Close reading of my original post will give you a flavour of the suggested costs. Benefits were well north of costs.


Anonymous said...

Whether Deloitte have delivered what was required in the 1.3 million dollar contract can only be determined by comparing back to the scope of work as defined in the original tender for this work, plus any subsequent changes to the actual contract. Perhaps whoever tendered did not ask for costs and tactical implementation plans....another tender gone wrong?

Anonymous said...

Careful Teki - didn't you know that all AHAC Members are issued with a fly swat. Splat.

Anonymous said...

As you say "we have not been given the full document because the bureaucrats / government is not prepared to sponsor and fund the implementation as would be needed to have it succeed".

That sounds like a case of heads you win, tails they lose. But think about it this way - I don't think it should be a case of whether or not "the bureaucrats / government is .... prepared to sponsor and fund the implementation .... "

That's a furphy of the highest order. If the funds aren't available at present - SO BE IT. That's life, that's reality, that's even acceptable given the current global financial climate. That's not the fault of the government or the bureaucrats.

In fact the funds may not be available for a few years. So be it. But not to put it out there on the table for all and sundry to consider is real Faulty Towers stuff.

There are a variety of ways the 'problem' can be solved. But the first step is to want to solve the problem. At this point all that one can reasonably conclude is that no-one in a position of responsibility wants to even think about how to solve the problem. That equates to an AHMAC which is of little value in terms of its capacity to appropriately guide and advise the Health Minister.

Sadly, the downside for our Health Minister Roxon and her Primary Care Reform Agenda is vertically south - because the changes she wants to make are very dependent on eHealth.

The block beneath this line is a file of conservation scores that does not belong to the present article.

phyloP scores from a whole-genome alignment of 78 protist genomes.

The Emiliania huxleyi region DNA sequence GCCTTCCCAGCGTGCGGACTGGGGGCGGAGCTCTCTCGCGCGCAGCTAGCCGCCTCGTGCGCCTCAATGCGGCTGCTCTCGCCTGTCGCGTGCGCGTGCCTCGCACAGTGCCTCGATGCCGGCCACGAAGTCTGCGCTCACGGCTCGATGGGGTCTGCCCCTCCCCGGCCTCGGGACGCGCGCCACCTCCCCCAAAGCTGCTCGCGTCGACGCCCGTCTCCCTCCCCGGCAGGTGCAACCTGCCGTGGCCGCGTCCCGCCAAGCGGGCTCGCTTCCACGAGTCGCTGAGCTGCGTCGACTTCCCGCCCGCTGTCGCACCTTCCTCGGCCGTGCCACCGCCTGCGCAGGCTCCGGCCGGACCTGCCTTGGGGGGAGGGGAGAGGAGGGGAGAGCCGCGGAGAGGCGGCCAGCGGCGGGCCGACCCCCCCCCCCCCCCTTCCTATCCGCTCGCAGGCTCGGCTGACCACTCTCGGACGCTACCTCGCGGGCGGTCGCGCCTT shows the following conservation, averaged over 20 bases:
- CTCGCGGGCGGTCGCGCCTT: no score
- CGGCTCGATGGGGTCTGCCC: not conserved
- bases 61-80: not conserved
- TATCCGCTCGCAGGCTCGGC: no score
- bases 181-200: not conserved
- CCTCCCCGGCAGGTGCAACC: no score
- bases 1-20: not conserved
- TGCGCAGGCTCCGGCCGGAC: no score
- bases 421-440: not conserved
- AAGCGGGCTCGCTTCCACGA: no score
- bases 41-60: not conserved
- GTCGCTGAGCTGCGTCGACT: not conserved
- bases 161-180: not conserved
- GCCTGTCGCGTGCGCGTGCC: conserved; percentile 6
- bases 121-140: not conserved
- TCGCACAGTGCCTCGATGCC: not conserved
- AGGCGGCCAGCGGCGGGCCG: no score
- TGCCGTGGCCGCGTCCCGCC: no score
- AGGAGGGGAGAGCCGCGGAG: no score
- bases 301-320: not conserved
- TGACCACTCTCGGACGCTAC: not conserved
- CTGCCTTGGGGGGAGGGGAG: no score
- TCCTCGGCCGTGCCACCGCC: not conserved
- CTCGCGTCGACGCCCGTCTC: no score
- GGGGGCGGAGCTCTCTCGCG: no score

Anonymous said...

Refer to the question on page 13 "What can be delivered nationally?” It says “Two pieces of high priority E-health solutions infrastructure where a national approach to implementation appears worthy of serious consideration.
(a) Health knowledge portals
(b) Prescriptions service.”

The NHHRC’s Booz & Co Report probably provides a good part of the answer to where we are being led in terms of eHealth Application Solutions.

Dr David G More MB PhD said...

Re Comment Monday, December 15, 2008 2:06:00 PM

Of course the funds would be available if it was seen as important! A few hundred million per annum in a $trillion budget can be found if there is the will - or the understanding of how important it is.

Bottom line is that there is no understanding of the importance and value of Health IT among the clowns who claim to be our leaders. Simple as that - and correcting that problem is now the priority.


Trevor3130 said...

Pulling on another hat, I've had another look at the problem - how to convince those in control of the agenda to have a good go at mapping at a proper ten year plan.
Well, "they" will not do that, it's too big. Instead of a blunderbus approach, it may be more politically useful (and strategic) to break IT applications down so they fit into existing funding templates.
A group such as AHMAC may be required to adhere to agreed policy, as in the National Health Priority Areas, if the direction from VicHealth is a clue. If so, they would look at IT in terms of how it will affect policy settings. That is, whose hands are on which policy levers? An over-riding factor for considering changes to allocation of resources will be to address the question of "How will it be funded, ie, where is the money coming from?" Of course, the standard answers run along lines of efficiency, safety and quality, with outcomes in research and prevention further down the ten-year track.
Therefore, I think it would be smarter to start with the NHPAs.
Of the seven areas, the two with the most promise of providing costed inputs and outputs are Cancer and Diabetes.
I'd choose Cancer Control, since it seems more straightforward, ie, it isn't tangled up so much with lifestyle issues. Either, though, have big pharmaceutical figures in the mix. However, unit doses of new cancer drugs are very expensive, so there are incentives both from consumers (taxpayers) and the industry to acquire much better data from populations. Hence the money going into cancer databases.
Another reason for better IT in health care revolves around clinical trials. If this discussion continues, I'd like to see that domain explored.